No prescience needed for my last thought either: Ignatieff will need to execute some skillful Harperesque maneuvering to get out of this one. A speedy leadership convention won’t make it any easier.

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Bob Dylan: Can a White Man Sing the Blues?

October 17, 2008

In 2007, I wrote an article on Bob Dylan’s use of the Blues in the Oxford arts magazine, Veritasse. The article was a little difficult for some people to access since it wasn’t online. But now you can read it right here on my site, thanks to the very generous permission of Veritasse.

“Can a White Man Sing the Blues?” was partly inspired by my love of blues music and partly by my reading of the great Black Liberation theologian, James Cone.

Bob Dylan’s work has long relied on the blues (from his 1962 cover of “See that My Grave is Swept Clean” to his 2007 near-copyright-infringement, “Rollin’ and Tumblin'”). A white Minnesotan using the music of an oppressed people, however, might seem to some more like Theft than Love.

I argue that the jury may still be out on whether Dylan’s use of the blues is ethical or not. But the language of the blues, in Dylan’s hands, is undeniably powerful. For an artist who prizes his privacy so dearly, the blues allows him to speak freely about God, death, and apocalypse. And in doing so, Dylan keeps the blues alive.

Veritasse magazine is currently on a bit of a hiatus due to printing costs, and might re-emerge in online form. But the magazine is only one aspect of Veritasse’s overall mission of promoting and celebrating Christian artists. Check out their website.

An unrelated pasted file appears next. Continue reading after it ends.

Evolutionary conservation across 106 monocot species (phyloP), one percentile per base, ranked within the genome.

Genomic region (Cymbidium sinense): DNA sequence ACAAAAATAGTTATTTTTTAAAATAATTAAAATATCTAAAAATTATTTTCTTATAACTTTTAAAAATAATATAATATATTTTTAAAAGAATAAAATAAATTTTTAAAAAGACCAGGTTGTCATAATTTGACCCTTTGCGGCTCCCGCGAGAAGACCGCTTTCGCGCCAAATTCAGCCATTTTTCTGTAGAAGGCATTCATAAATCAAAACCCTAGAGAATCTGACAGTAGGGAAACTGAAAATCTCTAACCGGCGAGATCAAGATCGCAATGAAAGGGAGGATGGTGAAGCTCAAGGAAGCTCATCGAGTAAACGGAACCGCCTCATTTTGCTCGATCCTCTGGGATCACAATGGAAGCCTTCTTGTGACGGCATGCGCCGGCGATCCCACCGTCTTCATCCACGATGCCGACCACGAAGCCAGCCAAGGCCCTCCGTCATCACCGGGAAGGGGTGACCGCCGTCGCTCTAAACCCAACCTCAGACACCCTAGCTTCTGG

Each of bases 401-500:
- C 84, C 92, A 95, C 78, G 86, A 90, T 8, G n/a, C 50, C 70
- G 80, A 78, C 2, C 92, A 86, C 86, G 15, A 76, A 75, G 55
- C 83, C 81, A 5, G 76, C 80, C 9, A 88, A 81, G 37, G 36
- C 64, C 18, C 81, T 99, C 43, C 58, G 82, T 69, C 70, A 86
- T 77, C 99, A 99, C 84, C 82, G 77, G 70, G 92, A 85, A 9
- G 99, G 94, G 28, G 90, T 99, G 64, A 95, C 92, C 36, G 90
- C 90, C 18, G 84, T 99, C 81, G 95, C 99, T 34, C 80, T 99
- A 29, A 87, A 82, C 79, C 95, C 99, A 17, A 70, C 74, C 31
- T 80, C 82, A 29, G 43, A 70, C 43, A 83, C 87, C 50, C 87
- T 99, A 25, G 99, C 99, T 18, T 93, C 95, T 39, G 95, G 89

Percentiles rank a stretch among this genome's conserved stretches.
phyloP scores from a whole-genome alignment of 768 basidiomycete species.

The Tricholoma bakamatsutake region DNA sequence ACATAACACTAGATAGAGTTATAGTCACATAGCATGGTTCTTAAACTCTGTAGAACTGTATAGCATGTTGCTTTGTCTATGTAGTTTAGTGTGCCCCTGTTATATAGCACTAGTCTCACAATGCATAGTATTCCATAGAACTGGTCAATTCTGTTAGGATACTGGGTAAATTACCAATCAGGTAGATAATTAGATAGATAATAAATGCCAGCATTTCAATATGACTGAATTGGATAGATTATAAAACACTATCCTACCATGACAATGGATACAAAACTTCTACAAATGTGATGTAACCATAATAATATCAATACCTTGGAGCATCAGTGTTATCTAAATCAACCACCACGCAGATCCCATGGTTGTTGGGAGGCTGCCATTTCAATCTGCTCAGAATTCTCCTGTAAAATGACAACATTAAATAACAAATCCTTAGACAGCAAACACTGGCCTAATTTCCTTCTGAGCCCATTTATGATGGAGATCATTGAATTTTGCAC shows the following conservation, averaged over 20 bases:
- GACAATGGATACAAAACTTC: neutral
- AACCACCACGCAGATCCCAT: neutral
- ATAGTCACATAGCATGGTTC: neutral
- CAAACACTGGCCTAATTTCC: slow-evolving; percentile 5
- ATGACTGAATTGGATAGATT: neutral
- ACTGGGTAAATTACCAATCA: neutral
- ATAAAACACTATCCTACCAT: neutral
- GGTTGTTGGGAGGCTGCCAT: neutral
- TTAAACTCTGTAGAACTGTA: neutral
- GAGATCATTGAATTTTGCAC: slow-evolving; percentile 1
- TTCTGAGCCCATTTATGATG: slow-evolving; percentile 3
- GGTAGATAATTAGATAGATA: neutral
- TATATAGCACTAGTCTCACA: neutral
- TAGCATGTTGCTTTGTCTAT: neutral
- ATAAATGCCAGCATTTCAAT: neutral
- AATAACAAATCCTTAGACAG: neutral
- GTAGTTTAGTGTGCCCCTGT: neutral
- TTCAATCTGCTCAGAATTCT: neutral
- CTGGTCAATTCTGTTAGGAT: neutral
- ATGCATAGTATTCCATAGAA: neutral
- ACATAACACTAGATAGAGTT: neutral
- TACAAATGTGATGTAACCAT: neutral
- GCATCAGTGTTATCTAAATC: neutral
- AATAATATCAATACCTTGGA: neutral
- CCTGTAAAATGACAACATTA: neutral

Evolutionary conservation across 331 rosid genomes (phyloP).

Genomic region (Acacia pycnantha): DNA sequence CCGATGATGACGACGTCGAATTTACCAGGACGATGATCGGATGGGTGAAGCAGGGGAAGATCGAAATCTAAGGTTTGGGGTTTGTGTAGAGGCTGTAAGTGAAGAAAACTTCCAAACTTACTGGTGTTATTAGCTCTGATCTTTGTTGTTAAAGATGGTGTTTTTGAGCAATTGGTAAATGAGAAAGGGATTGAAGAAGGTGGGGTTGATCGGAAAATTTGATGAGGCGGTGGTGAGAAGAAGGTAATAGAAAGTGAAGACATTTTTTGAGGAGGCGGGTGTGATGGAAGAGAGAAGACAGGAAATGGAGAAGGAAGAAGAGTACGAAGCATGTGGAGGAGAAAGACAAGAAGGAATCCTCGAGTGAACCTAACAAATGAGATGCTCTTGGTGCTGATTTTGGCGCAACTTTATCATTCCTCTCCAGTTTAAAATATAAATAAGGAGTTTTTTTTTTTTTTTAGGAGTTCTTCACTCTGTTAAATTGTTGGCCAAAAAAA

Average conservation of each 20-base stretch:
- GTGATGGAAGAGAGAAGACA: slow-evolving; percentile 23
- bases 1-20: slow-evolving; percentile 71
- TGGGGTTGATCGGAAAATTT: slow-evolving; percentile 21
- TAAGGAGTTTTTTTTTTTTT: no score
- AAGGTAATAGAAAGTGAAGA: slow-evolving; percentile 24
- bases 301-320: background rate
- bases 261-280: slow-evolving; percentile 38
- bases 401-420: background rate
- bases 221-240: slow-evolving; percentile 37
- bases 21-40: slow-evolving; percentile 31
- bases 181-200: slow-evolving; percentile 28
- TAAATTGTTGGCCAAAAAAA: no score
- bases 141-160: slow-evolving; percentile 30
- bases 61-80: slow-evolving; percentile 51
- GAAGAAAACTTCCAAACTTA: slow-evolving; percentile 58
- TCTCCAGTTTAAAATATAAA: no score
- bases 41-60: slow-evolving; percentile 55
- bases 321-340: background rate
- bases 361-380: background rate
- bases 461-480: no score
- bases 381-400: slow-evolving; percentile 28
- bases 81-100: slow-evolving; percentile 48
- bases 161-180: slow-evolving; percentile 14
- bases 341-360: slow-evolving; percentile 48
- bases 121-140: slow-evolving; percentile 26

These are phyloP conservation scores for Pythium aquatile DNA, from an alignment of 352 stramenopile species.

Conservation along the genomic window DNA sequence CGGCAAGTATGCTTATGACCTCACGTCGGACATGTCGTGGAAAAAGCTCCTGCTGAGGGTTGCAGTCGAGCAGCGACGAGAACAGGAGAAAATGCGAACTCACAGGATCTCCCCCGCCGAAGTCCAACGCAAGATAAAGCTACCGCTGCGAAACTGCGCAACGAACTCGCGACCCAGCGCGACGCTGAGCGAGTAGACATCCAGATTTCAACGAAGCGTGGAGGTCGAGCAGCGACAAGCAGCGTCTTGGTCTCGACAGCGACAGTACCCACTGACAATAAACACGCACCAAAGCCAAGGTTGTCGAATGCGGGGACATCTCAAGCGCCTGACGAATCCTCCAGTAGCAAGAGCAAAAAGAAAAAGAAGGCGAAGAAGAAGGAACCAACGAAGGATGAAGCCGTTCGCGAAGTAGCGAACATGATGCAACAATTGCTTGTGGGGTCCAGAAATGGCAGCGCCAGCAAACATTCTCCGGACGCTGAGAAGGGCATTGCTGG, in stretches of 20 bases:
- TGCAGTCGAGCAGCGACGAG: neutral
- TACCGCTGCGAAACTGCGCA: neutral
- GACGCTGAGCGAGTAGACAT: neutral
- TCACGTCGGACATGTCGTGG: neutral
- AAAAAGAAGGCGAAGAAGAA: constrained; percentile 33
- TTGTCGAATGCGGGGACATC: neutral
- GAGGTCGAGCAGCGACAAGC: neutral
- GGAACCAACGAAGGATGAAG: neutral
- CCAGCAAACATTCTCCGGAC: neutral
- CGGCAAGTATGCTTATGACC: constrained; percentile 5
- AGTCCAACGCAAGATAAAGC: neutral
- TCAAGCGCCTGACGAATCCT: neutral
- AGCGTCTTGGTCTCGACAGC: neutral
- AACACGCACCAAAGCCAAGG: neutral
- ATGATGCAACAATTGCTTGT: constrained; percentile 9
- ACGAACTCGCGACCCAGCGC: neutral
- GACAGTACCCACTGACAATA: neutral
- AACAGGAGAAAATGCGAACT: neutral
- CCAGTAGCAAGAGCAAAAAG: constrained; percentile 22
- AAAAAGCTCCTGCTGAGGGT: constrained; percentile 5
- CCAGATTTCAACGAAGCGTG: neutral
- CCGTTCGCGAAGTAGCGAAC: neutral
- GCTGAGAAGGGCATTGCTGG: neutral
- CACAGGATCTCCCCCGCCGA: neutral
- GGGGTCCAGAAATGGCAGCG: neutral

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Grand Weepers and Grim Reapers: Tom Waits and Vancouver

October 16, 2008

“All weather is strange when you’re strange.” So observes Tom Waits while introducing Strange Weather for his album, VH1 Storytellers.

Vancouver can be a dreary place of strange weather.

Someone once described the city to me as claustrophobic. There’s the rain. The clouds hang low in the sky. Hedges shoot up and out. The mountains and hills clog the horizon. In recent days, grey, green, and glassy condos are popping up everywhere. Everything conspires to enclose you, to suffocate you.

Today was a typical Vancouver day. But I stood tall and refused to get bogged down. My reason: Tom Waits VH1 Storytellers album.

“Songs have to be anatomically correct,” Waits tells his audience while introducing his gorgeous Picture in a Frame. “You’ve gotta put a change of clothes in there. You have to put the names of towns and it’s good to put something to eat in there as well. And some weather.”

With all of its weather, Waits is a perfect companion in Vancouver. His repertoire is full of rain, and not just in Strange Weather or A Little Rain. His songs are full of sonic humidity, breezes, and precipitation.

While I crossed the Granville bridge into downtown Vancouver, I couldn’t help thinking that there was something especially fitting about the moment. The gravelly torch ballads, minor keys, and the sheer randomness of Waits’ world seem congruent with this one. I love Waits’ “Grand Weepers and Grim Reapers,” as his wife calls them; or as one of my friends once commented, they’re “awfully good.”

As I listened to this album on the bus, the crackling, nonsensical yarns in between songs cracked me up more than once (hopefully, no one noticed). “There are 35 million digestive glands in the human stomach,” he points out in his introduction to I Can’t Wait to Get Off Work. “I’ve used each one of them.”

The world’s a little stranger when you’re listening to Tom Waits. But it’s a whole lot better.